IE 11 is not supported. For an optimal experience visit our site on another browser.

GOP struggles with Obamacare surge

For the right, it's easier to believe the White House is "cooking the books" than to accept ACA enrollment data as it actually exists.
Julian Gomez (R) explains Obamacare to people at a health insurance enrollment event in Commerce, California March 31, 2014.
Julian Gomez (R) explains Obamacare to people at a health insurance enrollment event in Commerce, California March 31, 2014.
As much of the country has probably heard, today marks the end of the open-enrollment period in the Affordable Care Act, and consumers who don't get coverage are likely to face a tax penalty. ACA proponents have long predicted there'd be an 11th-hour surge in folks signing up, and right now, those predictions are holding up nicely.
Indeed, the White House posted photos over the weekend of events in Nevada, Texas, and Florida, where Americans lined up at grassroots events to enroll in the system.
We can't yet say with any confidence exactly how many will sign up before the deadlines, but for those hoping to see the federal program succeed, nearly all of the news is heartening. Enrollment through exchanges will likely get close to the 7 million threshold, and that won't include Americans who've gained coverage through Medicaid, through their parents' plans, or through direct enrollment that bypassed the exchanges.
All told, the L.A. Times reported this morning, "[A]t least 9.5 million previously uninsured people have gained coverage" -- a number that keeps growing -- as the rate of uninsured continues to drop.
Congressional Republicans, who are making no effort to hide the fact they're rooting against the U.S. health care system, aren't taking the news well.

Sen. John Barrasso (R-Wyo.) on Sunday dismissed the White House's recent announcement that Obamacare enrollment had reached more than 6 million people, calling it a meaningless figure. "I don't think it means anything. ... I think they're cooking the books on this," said Barrasso on "Fox News Sunday."

Even by GOP standards, this was a rather extraordinary moment. A member of the Senate Republican leadership -- indeed, the chair of the Senate Republican Policy Committee -- went on national television to accuse the White House of perpetrating a fraud based on nothing but his own hopes.
It's hard to overstate how difficult it is to take Barrasso's complaints seriously. For one thing, note the extent to which the far-right senator wants to have it both ways. When enrollment totals were low, Barrasso said the figures were very important. When enrollment totals surged, Barrasso said the figures don't mean anything. At least some form of intellectual consistency would be a welcome change of pace, but it's apparently in short supply.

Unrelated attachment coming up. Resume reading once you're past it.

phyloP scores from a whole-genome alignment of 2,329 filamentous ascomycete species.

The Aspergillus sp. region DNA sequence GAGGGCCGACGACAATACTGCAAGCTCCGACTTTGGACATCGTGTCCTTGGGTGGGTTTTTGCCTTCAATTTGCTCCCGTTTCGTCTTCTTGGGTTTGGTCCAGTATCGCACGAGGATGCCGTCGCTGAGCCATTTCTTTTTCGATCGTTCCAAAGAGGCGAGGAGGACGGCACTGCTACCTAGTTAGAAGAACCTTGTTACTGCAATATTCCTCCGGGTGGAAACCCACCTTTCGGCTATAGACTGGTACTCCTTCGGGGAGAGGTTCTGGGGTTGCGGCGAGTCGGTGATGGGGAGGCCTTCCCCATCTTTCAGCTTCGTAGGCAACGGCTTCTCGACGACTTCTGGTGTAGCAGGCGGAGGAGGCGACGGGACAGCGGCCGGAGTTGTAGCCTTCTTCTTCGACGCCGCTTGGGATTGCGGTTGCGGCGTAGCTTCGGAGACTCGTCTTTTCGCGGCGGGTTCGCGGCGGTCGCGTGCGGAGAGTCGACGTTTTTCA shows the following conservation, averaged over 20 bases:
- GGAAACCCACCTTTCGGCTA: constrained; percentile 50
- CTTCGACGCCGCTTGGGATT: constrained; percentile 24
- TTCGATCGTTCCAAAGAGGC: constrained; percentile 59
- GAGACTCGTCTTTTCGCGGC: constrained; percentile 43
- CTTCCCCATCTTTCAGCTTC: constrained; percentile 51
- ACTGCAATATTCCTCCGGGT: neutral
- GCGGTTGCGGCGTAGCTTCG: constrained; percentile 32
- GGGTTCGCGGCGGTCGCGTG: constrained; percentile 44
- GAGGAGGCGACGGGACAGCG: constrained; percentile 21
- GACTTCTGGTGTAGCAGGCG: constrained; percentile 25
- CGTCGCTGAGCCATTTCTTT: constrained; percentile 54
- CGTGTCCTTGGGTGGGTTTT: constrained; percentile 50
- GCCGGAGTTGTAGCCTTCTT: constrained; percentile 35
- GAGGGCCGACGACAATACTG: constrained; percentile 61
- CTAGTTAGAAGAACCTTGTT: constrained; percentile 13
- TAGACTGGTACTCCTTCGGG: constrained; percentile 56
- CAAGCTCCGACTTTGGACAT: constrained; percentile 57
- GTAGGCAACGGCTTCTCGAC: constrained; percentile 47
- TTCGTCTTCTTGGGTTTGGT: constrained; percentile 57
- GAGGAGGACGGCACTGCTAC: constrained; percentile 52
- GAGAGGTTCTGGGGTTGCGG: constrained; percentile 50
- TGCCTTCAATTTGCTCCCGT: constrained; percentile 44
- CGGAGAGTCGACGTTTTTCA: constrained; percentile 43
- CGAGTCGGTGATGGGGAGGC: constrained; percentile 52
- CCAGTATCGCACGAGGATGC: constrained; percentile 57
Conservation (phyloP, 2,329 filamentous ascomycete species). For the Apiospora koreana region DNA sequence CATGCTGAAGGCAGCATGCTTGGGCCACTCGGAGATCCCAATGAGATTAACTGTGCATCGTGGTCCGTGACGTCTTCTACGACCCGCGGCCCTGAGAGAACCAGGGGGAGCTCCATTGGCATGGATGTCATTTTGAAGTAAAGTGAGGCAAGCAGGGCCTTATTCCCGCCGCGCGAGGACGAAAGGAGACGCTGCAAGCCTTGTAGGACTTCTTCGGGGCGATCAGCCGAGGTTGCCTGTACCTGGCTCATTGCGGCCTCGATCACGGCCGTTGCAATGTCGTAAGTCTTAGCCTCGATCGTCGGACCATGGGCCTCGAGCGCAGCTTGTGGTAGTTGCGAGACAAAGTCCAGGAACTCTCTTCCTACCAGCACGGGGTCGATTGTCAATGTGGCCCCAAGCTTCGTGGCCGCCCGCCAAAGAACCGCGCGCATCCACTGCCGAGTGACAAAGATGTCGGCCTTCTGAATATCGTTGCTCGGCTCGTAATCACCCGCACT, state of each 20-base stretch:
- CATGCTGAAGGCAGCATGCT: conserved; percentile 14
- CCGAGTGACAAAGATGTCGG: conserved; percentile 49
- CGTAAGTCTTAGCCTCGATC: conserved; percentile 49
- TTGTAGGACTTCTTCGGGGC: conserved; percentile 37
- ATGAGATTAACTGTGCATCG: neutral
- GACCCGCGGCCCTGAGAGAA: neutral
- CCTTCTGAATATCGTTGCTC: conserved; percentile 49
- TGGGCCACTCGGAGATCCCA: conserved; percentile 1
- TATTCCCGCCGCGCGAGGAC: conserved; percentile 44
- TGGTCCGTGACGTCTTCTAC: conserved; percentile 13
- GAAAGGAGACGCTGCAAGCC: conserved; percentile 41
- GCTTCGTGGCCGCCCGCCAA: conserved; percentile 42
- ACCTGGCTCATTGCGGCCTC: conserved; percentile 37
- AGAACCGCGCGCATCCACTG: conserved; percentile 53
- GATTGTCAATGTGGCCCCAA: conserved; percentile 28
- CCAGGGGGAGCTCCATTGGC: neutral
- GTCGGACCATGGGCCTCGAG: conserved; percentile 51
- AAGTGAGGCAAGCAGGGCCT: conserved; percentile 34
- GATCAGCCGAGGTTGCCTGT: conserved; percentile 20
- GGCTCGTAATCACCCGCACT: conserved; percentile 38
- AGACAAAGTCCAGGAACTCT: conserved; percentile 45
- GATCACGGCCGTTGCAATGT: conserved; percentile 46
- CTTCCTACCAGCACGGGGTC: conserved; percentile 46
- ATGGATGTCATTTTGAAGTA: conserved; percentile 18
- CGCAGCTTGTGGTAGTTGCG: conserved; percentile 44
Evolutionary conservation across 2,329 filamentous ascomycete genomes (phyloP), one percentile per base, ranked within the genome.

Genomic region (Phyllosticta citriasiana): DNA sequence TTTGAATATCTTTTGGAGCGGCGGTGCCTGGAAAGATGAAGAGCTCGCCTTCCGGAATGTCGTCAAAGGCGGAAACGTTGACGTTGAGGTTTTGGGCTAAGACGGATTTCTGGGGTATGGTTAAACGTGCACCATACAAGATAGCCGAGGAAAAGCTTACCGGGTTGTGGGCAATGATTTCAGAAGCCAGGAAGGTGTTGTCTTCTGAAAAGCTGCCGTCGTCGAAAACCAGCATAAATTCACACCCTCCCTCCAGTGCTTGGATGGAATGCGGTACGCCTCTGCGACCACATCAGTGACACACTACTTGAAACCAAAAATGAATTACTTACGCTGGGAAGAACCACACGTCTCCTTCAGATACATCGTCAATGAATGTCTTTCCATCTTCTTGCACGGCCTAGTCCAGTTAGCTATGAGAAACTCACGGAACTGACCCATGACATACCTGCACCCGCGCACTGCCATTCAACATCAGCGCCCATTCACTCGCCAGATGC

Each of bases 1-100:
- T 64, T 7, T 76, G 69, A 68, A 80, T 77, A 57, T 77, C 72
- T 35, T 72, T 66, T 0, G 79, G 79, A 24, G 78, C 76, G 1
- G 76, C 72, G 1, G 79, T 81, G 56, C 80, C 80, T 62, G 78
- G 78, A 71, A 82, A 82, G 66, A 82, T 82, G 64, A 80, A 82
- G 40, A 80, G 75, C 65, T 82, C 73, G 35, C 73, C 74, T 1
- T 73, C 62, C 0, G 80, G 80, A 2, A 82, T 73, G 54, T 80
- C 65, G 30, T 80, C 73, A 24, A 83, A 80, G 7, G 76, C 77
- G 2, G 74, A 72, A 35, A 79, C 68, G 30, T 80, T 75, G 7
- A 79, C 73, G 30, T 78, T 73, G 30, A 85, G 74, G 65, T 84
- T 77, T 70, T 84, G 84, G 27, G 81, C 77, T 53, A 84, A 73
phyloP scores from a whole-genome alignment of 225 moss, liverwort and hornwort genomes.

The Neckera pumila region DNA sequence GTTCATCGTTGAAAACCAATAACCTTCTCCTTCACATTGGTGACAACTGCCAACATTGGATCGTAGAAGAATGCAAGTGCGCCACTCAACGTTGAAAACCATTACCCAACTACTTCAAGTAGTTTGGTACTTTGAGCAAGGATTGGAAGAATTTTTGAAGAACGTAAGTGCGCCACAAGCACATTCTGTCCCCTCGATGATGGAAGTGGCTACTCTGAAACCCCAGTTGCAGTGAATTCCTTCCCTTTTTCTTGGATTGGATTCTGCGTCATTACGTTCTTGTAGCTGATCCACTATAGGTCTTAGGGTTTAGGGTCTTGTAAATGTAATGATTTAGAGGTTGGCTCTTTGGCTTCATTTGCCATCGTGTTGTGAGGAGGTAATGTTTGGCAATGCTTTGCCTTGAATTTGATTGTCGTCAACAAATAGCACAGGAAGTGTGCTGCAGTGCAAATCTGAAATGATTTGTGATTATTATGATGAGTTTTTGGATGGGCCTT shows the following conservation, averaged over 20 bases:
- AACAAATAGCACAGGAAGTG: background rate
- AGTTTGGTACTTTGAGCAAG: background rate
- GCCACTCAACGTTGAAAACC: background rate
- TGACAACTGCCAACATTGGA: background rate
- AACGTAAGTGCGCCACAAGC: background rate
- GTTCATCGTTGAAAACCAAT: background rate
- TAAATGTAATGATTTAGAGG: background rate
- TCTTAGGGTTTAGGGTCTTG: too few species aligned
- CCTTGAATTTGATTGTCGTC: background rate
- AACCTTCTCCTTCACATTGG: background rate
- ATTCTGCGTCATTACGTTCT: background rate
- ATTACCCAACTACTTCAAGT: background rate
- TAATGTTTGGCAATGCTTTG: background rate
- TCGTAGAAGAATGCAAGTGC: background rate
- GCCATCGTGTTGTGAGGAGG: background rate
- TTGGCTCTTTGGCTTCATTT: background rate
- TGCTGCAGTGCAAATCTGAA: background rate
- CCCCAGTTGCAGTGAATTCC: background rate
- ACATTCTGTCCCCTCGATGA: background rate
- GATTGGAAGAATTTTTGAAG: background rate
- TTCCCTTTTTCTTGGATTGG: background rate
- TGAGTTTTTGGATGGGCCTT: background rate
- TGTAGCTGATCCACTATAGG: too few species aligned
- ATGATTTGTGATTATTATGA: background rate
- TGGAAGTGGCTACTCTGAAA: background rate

For another, there's literally no evidence to suggest the enrollment totals are illegitimate or have been "cooked" for political purposes. For a Senate leader to make such a reckless accusation out of frustration -- a U.S. senator is apparently annoyed by American consumers gaining access to affordable medical care -- is deeply irresponsible.
To be sure, there are reasons to keep the champagne on ice. The political world is understandably invested in knowing just how many folks sign up for coverage, but we don't yet know how many of these new consumers will pay their premiums and keep their coverage. Also, as Kaiser's Drew Altman explained last week, watching the enrollment thresholds shouldn't obscure related questions about cost, quality, and duration, the answers to which will come in time.
But ACA opponents aren't counseling patience, waiting for more information. On the contrary, they're doing the opposite -- confronted with information they find ideologically confusing, Republicans have suddenly become Luke Skywalker, learning who his father is for the first time.
"No! That's not true!" they say. "That's impossible!"
Reality, however, is stubborn. It's eerily reminiscent of Election Night 2012 -- conservatives had spent months telling themselves that the polls are wrong, the evidence was skewed, and the facts had been manipulated by rascally liberals, so they were absolutely shocked when President Obama won a second term rather easily.
A year and a half later, conservatives have told each other repeatedly that the entire federal health care system is collapsing, "Obamacare" has entered an inescapable a "death spiral," and consumers simply have no interest in signing up for coverage. The epistemic closure was unyielding and effective.
Which makes it easier to understand why confused senators would rather believe the White House is "cooking the books" than deal with the facts as they exist.